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The MBTA as renewable energy pioneer

Posted by Kevin Hartnett  April 26, 2013 12:45 PM

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Here’s an idea: If all 138 parking lots owned by the MBTA were covered with canopies layered with solar panels, could we help the environment and save money at the same time? Well, no.

A trio of researchers, including two from Boston University, worked through that thought experiment in a study published in March. They calculated that such a large network of solar panels would be capable of meeting nearly 14 percent of the total electricity demand in Massachusetts while sparing the atmosphere 54 tonnes of carbon dioxide. The photovoltaic canopies would also reduce something known as the urban heat island effect, by providing shade for nearly three million square meters of heat absorbing blacktop.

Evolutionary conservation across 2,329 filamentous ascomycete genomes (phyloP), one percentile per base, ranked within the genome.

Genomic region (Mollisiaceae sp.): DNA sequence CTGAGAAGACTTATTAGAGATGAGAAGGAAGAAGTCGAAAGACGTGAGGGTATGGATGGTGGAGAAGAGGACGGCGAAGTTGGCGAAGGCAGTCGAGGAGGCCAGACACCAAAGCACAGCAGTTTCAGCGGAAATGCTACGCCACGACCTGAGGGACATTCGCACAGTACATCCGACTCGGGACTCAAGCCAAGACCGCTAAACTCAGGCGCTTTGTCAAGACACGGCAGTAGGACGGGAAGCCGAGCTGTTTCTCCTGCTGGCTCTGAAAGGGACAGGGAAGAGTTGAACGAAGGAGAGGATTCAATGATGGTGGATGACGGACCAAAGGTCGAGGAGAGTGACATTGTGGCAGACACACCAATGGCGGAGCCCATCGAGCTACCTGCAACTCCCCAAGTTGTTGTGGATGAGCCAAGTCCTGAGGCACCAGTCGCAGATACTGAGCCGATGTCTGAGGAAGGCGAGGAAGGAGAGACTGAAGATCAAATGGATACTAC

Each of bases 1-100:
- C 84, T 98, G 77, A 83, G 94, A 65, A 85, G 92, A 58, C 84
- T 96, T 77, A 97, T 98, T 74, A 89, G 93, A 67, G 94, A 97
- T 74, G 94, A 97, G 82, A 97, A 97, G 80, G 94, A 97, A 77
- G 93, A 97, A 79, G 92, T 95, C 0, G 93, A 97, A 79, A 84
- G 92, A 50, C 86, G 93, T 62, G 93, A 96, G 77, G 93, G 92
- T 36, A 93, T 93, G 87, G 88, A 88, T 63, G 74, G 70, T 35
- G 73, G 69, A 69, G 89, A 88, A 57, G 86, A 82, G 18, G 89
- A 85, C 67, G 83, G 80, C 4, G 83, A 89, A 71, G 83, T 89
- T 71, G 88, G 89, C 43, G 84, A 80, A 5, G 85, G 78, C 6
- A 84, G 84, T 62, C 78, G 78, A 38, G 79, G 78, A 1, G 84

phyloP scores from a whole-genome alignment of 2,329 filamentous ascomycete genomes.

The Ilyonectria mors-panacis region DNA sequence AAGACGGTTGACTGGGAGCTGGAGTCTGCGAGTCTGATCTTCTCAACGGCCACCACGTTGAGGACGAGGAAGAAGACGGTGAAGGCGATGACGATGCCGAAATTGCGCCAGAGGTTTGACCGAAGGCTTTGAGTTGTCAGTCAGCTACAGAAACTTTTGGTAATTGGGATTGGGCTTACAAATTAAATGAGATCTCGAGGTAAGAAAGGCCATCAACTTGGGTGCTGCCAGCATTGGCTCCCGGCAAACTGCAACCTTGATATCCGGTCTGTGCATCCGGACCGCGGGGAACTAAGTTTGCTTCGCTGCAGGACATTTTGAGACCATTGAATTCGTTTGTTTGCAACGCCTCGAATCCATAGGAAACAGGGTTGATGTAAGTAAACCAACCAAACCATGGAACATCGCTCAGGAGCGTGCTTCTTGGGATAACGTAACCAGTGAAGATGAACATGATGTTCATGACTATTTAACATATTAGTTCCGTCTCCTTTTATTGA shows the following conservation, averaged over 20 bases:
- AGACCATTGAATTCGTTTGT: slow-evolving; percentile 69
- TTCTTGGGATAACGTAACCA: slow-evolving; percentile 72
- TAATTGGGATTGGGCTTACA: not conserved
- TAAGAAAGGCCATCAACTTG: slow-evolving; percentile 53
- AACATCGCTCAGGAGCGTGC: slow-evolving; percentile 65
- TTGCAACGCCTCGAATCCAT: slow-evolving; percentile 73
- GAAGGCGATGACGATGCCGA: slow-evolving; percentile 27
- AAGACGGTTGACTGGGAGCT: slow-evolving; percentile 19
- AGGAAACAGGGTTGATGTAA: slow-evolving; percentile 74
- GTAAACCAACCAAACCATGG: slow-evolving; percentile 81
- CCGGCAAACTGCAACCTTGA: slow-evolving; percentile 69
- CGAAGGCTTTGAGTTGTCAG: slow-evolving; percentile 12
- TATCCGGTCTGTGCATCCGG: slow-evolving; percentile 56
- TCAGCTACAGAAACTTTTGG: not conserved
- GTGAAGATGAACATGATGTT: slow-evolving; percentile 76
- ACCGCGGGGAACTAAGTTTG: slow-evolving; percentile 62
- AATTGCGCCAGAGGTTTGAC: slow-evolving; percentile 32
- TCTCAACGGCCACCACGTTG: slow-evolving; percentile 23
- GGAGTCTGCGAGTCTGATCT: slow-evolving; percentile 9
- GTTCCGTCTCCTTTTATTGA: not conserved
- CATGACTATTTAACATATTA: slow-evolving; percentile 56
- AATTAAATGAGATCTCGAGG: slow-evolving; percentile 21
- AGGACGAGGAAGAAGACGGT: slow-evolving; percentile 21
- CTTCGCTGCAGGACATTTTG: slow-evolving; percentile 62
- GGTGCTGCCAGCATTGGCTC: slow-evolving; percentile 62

But here’s the bad news: The project would cost $1.46 billion to implement and, thanks to ongoing maintenance costs, almost none of that would end up being recouped by electricity revenue. Given that, the Boston University study does less to highlight an innovative energy strategy, and more to dramatize the tremendous economic obstacles to a renewable energy future.

UPDATE. Shortly after posting this I received an email from the MBTA explaining that in fact they are already moving ahead with plans to place solar photovoltaic systems at two sites: Readville Yard 5 in Dedham and Wonderland Garage in Revere. The systems will be built by Gehrlicher Solar America Corporation and will provide the MBTA with an estimated $48,900 in annual revenue.

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About brainiac Brainiac is the daily blog of the Globe's Sunday Ideas section, covering news and delights from the worlds of art, science, literature, history, design, and more. You can follow us on Twitter @GlobeIdeas.
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